Imagine a Telecom client, TELECOM-A, in an advertising / media market with a total of 100 ad exposures. If the total telecom exposures are 40 ads, and TELECOM-A’s exposure is 20 ads, then the SOV of TELECOM A would be 50% against competitors, and 20% against the industry.
Most commonly, only your direct competitors are considered when calculating SOV.
That’s because you need to understand the competitive environment with relevance to your own brand.
Share of Voice Formula
Total advertising exposures that your brand gets (divided by) Total advertising exposures in your category.
This gives you the percentage of where you stand against your competitors, when it comes to gaining maximum visibility for your brand.
Differentiating Share of Voice
Following are a few different ways to look at share of voice (SOV), and how it can vary in it’s definition in each medium:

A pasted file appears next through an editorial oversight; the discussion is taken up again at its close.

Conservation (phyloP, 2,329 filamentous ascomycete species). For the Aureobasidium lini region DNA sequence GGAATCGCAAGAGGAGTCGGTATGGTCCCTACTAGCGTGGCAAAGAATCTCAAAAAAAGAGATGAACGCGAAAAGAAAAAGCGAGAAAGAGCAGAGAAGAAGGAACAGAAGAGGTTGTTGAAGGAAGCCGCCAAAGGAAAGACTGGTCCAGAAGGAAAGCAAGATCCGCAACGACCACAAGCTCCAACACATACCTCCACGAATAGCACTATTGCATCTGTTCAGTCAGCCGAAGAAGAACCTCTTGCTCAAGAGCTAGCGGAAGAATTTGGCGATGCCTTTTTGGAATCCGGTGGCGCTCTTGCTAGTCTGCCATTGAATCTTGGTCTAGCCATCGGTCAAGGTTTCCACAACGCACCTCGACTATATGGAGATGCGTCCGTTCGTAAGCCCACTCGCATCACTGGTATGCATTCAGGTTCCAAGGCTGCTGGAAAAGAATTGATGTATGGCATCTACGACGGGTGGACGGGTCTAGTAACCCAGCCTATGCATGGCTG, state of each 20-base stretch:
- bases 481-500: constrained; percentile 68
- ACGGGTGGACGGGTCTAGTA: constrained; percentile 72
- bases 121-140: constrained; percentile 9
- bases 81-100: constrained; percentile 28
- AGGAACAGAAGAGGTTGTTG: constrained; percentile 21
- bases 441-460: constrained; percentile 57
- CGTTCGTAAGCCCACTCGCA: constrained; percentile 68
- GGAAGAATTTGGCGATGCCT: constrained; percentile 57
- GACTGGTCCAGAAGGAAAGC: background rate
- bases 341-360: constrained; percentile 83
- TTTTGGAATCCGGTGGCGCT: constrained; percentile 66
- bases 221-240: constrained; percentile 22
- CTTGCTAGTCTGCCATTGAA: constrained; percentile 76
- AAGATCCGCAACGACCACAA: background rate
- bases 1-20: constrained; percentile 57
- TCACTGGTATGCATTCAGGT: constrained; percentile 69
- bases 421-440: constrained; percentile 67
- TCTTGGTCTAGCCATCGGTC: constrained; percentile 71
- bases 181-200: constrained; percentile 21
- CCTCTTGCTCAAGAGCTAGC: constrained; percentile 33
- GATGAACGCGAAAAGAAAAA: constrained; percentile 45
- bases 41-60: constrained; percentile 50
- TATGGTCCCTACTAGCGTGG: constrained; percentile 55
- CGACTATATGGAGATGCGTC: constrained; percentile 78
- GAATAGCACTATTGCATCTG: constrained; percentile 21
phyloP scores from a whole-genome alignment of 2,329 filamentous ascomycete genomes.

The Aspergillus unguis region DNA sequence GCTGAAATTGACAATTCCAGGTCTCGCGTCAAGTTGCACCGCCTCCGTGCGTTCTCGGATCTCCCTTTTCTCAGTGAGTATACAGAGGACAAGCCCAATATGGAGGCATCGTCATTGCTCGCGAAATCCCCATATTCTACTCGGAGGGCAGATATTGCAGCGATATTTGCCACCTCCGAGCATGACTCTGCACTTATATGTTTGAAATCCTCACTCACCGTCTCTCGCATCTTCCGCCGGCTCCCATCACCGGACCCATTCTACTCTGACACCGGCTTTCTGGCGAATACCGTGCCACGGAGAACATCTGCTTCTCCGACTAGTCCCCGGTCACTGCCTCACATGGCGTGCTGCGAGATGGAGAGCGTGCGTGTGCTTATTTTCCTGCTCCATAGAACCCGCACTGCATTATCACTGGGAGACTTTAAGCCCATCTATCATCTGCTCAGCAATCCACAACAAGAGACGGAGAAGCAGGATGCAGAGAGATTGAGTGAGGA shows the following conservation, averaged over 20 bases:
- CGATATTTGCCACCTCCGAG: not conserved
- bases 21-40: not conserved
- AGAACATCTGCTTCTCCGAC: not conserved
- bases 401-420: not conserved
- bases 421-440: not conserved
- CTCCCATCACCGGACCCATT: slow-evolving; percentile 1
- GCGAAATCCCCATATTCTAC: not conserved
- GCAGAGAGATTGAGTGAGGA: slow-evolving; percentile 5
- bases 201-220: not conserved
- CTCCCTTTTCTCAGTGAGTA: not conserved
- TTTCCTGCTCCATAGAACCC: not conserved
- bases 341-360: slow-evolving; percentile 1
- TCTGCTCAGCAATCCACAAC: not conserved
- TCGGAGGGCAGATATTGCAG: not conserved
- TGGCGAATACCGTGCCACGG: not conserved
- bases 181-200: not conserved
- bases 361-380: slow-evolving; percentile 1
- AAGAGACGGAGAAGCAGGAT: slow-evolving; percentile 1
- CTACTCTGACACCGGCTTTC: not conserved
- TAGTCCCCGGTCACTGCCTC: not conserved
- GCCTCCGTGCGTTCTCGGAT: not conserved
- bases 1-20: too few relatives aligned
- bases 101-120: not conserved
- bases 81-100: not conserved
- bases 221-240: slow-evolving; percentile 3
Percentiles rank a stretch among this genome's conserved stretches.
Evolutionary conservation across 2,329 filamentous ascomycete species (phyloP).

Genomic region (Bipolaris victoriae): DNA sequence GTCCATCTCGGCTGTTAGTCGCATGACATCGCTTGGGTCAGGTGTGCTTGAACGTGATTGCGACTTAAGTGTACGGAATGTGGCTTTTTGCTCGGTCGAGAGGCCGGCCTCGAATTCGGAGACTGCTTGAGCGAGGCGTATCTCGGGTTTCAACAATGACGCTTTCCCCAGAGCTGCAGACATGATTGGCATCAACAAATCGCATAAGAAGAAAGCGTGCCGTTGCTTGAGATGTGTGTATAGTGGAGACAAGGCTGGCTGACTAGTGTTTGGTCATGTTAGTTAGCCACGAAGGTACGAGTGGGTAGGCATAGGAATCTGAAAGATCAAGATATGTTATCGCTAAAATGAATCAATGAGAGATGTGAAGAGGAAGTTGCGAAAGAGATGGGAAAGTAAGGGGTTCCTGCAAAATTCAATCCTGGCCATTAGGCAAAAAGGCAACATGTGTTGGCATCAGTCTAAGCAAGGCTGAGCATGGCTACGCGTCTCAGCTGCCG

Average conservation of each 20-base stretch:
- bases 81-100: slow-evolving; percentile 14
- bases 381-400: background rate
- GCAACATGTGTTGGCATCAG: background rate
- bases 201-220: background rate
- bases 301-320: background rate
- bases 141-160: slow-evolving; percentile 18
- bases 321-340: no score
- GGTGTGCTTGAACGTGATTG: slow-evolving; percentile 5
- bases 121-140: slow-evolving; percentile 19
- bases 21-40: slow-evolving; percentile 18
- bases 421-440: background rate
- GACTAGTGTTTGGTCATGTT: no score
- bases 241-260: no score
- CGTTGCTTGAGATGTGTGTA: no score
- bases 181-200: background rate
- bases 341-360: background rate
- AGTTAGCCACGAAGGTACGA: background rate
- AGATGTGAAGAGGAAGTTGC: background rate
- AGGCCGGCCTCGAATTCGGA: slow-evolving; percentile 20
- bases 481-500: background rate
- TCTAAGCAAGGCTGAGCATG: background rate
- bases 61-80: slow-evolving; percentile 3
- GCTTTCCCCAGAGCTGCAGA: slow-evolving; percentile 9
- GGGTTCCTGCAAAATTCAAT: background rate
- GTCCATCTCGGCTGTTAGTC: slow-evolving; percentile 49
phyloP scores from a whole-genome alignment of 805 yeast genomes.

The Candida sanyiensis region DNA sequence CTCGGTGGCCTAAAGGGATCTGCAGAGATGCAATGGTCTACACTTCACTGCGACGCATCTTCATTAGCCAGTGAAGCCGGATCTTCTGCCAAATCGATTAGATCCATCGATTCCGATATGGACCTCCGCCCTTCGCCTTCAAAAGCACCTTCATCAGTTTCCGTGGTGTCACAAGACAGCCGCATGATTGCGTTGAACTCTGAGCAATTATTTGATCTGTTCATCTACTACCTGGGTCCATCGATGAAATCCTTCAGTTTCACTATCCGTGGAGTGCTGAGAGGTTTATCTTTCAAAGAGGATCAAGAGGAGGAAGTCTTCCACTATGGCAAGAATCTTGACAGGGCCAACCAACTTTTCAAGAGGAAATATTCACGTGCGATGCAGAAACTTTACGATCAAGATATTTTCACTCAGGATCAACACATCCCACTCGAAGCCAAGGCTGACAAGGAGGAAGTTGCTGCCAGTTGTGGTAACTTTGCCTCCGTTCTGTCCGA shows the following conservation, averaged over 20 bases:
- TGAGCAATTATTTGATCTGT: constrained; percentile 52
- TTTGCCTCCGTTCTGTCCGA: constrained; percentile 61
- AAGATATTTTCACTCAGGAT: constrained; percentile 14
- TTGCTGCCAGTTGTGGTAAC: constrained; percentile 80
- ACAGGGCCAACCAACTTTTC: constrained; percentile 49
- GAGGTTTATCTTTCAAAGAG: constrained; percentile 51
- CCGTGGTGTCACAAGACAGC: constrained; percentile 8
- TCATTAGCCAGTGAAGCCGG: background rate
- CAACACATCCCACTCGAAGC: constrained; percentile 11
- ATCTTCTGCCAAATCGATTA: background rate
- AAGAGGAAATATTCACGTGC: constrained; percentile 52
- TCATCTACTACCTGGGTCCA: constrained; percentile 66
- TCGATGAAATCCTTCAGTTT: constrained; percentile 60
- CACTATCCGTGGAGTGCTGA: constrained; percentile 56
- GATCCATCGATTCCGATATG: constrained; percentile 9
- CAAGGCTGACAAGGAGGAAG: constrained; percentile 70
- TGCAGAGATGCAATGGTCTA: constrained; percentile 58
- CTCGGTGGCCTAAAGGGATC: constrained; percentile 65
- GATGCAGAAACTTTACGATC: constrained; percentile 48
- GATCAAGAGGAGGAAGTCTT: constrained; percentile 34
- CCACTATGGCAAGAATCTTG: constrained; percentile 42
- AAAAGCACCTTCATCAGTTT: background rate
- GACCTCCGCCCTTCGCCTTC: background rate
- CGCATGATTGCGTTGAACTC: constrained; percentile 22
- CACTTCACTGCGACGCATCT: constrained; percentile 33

Share of Voice – Marketing
Think of SOV marketing as an umbrella term. It covers the overall marketing environment within which a brand operates. A marketing share of voice would mean, an overview of how a total brand’s marketing efforts fared against the marketing efforts of the whole category.
A Marketing Manager let’s say, would want to know his total brand visibility during a campaign, against the total available visibility opportunities that his competitors took a share in.
For example, if there are a total of 10 marketing exposure opportunities in a single consumer’s average day (TV, mobile, outdoor, in-store, etc.), how many of these opportunities were used to advertise the brand’s message to the consumer?